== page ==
0x4E/xor

This is an ANSI C implementation of both binary XOR and classic A-Z one time pad encryption. It does not generate keys. For best results, use truly random numbers, such as from a hardware random number generator, or by picking Scrabble tiles at random.

One-time pad encryption is the only known theoretically unbreakable encryption available. However, it requires perfectly random numbers and completely secure key distribution, making it highly impractical for most use cases.

Download xor-1.0.tar.gz

For more information on the algorithm, read the Wikipedia One-time Pad article

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xor 1.0
Usage: xor [-edx] keyfile [sourcefile] > outfile
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xor implements both symmetrical binary XOR encryption/decryption, and the
classic One Time Pad encryption using only the capital letters A-Z.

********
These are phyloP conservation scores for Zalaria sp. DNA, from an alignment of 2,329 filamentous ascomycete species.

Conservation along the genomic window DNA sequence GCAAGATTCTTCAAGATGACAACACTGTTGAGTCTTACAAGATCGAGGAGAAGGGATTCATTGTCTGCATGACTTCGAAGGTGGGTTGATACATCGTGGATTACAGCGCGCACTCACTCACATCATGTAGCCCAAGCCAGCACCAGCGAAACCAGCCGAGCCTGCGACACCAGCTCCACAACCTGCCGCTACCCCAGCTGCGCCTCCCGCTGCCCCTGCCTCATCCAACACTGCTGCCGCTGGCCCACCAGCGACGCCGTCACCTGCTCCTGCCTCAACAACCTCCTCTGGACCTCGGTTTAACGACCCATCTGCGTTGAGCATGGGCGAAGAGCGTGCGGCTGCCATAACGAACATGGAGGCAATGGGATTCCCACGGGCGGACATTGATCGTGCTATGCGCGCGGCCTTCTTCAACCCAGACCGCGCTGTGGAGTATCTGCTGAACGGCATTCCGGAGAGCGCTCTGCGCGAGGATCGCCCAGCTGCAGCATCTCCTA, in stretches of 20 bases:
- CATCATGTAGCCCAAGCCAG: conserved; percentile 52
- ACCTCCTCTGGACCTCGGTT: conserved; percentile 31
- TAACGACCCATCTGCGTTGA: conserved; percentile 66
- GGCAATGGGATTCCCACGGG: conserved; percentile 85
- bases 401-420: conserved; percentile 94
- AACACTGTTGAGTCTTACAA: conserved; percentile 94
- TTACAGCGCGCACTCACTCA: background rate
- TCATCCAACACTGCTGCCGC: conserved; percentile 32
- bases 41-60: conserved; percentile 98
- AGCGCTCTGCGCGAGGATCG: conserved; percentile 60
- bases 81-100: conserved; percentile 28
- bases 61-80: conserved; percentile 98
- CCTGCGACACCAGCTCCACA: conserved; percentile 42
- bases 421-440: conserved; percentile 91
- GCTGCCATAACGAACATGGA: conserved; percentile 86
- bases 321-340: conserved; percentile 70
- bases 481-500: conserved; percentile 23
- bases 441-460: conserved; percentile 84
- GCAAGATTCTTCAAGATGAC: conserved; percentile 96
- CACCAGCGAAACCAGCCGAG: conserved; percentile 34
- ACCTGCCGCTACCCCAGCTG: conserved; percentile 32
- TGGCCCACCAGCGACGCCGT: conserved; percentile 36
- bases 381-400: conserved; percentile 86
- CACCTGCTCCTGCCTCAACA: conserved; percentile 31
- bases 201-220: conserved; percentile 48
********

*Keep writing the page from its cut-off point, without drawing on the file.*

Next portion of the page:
You must specify a keyfile to use on the command line, and the source
data to be encrypted/decrypted can come from either a file specified
as the second argument, or from standard input.

The default mode of operation is XOR, which allows completely symmetrical
binary encryption/decryption both ways.

The classic One Time Pad using only capital letters is also implemented,
and requires the -e or -d flags for encrypt or decrypt mode.

The keyfile must contain either a series of truly random bits (such as
from a hardware random number generator, /dev/random isn't good enough),
or a series of random capital letters in the case of classic A-Z encryption.
The security of either method is only as good as the random numbers used.
Keys should be used only once, and then destroyed by both the sender and
recipient.

Some examples:

  XOR (binary) encryption:
    xor keyfile [sourcefile] > encrypted_file

  XOR (binary) decryption:
    xor keyfile [sourcefile] > original_file

  OTP classic A-Z encryption (key and source data must be all capital letters):
    xor -e keyfile [sourcefile] > encrypted_file

  OTP classic A-Z encryption (key and source data must be all capital letters):
    xor -d keyfile [sourcefile] > original_file